The City Council Committee on Taxi, For-Hire, and Limousine Regulations will hold its penultimate meeting tomorrow to discuss draft regulations to legalize and regulate new Transportation Network Companies (TNCs) such as Uber, Lyft, and Sidecar. In addition to adding 50 new taxi licenses, the draft legislation would regulate TNCs by imposing annual licensing fees, requiring vehicle inspections, specifying insurance standards, requiring state approval of GPS-based fare calculation, and imposing stricter driver requirements. Many of these regulations are welcome developments, especially clarification of the currently-murky insurance standards. But the core of the legislation — limiting each TNC to 100 drivers unless they hire currently licensed for-hire drivers — is terrible policy.
This is an issue very important to STB because TNCs reduce the need for car ownership, which builds the market for transit and restrains the cry for parking that threatens to strangle our city’s growth.
A healthy transportation system is redundant. Walking, bikes, transit, Car2Go, TNCs, and taxis provide a robust set of options that have different strengths and weaknesses, and cover for each other when one fails. For example, TNCs are at their best when transit is at its worst, supplying extra capacity on nights, weekends, and in between urban villages (such as Queen Anne to Fremont, or Wallingford to Capitol Hill).
Seattle has an exceedingly low number of taxis, with no new licenses being issued since the early 1990s. What taxis we do have are not popular with the public, with only 10% of those surveyed for the City’s own study ranking taxi service as very good (compared to over 70% ranking TNCs in that catagory). We don’t care, in principle, if the market fills the demand for taxi-like services with TNCs or conventional taxis, as long as regulations allow one or both to satisfy demand. In practice, however, TNCs are bringing innovation to a stagnant sector, 21st century prerequisites like GPS tracking, smartphone dispatching, estimated arrival times, dynamic management of the supply of cars, and cashless payment.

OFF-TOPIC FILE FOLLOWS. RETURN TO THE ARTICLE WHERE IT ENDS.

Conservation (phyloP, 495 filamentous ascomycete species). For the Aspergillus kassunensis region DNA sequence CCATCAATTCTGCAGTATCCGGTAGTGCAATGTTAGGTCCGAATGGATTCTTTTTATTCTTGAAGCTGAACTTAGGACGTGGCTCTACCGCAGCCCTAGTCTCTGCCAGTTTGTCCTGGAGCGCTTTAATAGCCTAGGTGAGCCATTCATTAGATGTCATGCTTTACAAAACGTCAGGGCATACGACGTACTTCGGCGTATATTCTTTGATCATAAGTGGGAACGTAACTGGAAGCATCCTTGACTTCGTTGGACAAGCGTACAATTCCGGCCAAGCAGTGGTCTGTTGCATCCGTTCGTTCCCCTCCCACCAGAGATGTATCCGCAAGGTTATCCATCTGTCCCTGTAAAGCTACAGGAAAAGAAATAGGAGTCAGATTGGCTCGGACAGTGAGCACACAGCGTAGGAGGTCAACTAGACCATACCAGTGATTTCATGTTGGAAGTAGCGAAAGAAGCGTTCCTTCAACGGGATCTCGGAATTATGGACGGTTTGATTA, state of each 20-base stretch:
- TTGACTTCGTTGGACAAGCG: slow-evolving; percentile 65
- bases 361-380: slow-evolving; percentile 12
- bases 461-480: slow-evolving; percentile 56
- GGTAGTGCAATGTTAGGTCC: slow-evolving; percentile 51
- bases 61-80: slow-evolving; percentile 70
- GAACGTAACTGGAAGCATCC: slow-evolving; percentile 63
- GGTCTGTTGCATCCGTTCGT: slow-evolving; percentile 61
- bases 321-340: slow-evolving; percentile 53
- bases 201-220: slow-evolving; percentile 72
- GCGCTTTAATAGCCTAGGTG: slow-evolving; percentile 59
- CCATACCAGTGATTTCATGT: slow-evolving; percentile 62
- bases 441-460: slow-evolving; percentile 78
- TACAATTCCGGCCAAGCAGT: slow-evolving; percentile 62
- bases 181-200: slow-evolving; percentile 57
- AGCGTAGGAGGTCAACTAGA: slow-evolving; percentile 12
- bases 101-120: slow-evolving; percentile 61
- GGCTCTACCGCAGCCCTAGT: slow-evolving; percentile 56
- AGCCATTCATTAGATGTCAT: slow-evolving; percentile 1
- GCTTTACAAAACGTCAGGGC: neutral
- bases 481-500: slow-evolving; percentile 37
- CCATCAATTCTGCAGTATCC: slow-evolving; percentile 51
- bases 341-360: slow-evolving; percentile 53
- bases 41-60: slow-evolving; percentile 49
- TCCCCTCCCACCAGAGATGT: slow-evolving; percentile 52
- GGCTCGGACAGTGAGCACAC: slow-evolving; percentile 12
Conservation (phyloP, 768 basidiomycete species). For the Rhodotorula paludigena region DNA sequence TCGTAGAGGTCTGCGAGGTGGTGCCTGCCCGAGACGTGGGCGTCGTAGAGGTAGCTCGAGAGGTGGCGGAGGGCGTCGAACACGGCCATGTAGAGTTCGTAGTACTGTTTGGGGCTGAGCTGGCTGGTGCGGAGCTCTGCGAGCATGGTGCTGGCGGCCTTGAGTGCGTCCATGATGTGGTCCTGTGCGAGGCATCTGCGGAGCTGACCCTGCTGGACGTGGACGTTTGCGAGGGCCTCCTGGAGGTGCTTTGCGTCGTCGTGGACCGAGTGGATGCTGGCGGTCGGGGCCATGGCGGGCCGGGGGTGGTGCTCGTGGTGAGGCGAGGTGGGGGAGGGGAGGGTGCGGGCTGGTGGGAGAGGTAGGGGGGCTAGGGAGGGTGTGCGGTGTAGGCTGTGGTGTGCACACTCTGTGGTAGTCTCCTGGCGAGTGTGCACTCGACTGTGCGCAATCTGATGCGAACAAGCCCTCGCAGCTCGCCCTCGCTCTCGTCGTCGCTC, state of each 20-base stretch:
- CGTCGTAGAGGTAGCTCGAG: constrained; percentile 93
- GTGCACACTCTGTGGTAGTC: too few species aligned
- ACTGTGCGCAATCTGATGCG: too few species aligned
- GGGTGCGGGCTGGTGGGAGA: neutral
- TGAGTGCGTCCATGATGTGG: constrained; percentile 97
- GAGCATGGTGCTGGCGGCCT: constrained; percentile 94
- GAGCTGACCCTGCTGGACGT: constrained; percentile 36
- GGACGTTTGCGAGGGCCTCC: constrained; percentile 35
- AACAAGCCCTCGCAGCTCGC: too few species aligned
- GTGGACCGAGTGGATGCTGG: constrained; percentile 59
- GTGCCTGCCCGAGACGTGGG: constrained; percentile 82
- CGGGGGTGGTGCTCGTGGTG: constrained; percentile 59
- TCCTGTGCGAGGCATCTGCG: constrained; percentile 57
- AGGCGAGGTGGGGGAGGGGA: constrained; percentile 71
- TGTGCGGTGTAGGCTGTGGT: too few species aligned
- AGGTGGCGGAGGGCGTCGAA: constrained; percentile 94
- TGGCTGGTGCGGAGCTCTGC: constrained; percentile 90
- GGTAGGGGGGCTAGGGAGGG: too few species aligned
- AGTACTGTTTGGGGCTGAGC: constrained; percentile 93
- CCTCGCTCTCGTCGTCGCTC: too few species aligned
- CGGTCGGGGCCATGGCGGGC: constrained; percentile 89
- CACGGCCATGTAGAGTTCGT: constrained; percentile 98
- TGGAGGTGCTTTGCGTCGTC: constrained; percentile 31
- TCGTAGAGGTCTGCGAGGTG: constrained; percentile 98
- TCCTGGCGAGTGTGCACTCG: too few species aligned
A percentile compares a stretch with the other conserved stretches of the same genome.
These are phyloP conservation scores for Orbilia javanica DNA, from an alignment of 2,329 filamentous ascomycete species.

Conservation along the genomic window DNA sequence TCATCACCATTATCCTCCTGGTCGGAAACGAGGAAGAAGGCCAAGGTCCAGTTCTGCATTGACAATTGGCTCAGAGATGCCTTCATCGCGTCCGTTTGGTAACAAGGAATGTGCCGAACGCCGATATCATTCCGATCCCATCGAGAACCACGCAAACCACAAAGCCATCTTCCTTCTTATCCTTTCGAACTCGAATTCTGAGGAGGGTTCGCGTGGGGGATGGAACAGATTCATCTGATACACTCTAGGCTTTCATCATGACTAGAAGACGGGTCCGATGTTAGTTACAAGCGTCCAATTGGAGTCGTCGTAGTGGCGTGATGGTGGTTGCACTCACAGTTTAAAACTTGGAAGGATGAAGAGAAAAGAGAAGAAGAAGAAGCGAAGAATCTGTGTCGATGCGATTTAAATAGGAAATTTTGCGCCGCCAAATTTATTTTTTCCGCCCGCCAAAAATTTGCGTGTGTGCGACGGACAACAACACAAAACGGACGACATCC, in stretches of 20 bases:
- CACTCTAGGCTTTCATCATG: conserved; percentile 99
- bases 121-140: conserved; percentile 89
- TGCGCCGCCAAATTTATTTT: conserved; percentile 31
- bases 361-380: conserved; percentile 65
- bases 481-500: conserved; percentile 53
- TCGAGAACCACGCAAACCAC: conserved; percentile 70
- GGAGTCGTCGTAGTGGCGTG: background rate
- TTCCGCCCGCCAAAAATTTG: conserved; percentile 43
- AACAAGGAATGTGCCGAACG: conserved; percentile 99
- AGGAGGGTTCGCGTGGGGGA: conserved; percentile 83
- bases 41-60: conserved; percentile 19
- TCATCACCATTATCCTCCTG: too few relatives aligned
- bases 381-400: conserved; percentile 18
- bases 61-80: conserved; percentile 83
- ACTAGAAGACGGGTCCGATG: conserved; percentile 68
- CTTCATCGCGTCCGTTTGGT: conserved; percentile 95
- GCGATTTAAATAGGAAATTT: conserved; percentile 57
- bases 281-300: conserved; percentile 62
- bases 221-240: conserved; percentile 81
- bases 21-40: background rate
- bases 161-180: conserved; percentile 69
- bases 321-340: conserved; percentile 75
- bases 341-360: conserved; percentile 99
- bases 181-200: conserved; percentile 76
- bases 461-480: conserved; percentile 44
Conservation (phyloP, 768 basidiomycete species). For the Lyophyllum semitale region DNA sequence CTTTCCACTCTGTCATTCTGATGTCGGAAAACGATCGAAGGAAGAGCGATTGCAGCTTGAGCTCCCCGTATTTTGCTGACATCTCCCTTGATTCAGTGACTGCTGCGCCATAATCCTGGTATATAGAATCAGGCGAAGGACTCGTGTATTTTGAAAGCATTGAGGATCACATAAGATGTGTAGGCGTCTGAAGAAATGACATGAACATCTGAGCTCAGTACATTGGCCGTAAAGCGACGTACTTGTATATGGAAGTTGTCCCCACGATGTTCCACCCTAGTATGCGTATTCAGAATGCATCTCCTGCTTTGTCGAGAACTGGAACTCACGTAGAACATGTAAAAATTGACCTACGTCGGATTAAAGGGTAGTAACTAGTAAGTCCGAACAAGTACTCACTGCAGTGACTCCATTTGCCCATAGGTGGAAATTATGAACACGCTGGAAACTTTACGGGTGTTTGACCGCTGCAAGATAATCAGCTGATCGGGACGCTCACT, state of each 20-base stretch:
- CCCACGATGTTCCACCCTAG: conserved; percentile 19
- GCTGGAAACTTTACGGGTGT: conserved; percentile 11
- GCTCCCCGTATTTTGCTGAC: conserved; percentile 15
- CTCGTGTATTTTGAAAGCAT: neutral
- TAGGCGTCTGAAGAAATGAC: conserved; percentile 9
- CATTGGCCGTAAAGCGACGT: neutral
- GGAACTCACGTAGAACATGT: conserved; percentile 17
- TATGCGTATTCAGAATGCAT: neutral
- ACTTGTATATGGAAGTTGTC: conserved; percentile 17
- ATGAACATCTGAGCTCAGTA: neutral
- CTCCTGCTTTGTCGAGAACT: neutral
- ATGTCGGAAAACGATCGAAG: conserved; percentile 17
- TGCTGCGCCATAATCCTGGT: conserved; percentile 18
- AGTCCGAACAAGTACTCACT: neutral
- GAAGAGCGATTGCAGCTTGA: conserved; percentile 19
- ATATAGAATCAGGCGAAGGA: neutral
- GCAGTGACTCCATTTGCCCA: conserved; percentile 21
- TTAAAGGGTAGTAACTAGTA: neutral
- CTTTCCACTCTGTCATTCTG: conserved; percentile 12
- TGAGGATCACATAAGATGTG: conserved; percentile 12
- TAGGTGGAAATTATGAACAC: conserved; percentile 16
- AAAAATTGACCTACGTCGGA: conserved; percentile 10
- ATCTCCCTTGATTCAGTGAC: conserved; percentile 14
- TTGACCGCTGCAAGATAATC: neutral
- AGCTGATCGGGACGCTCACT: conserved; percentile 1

The unfairness of the current taxi regime should not be a reason to effectively shut TNCs down. Instead, Seattle should relax or eliminate taxi limits, along with the Rube Goldberg system of leasing agents, separate dispatchers, and artificial scarcity that only raises the costs of market entry. Taxis should be freer to innovate and compete, and already we are seeing attempts to bring taxis and for-hire vehicles into the 21st century through apps like Flywheel.
We urge the Council to let innovators innovate, and to produce regulations that answer safety concerns while letting TNCs thrive.
The committee meeting is Thursday (1/30) at 2:00pm in Council Chambers. A vote is expected on February 14th. The STB Editorial Board is Martin H. Duke and Matthew Johnson.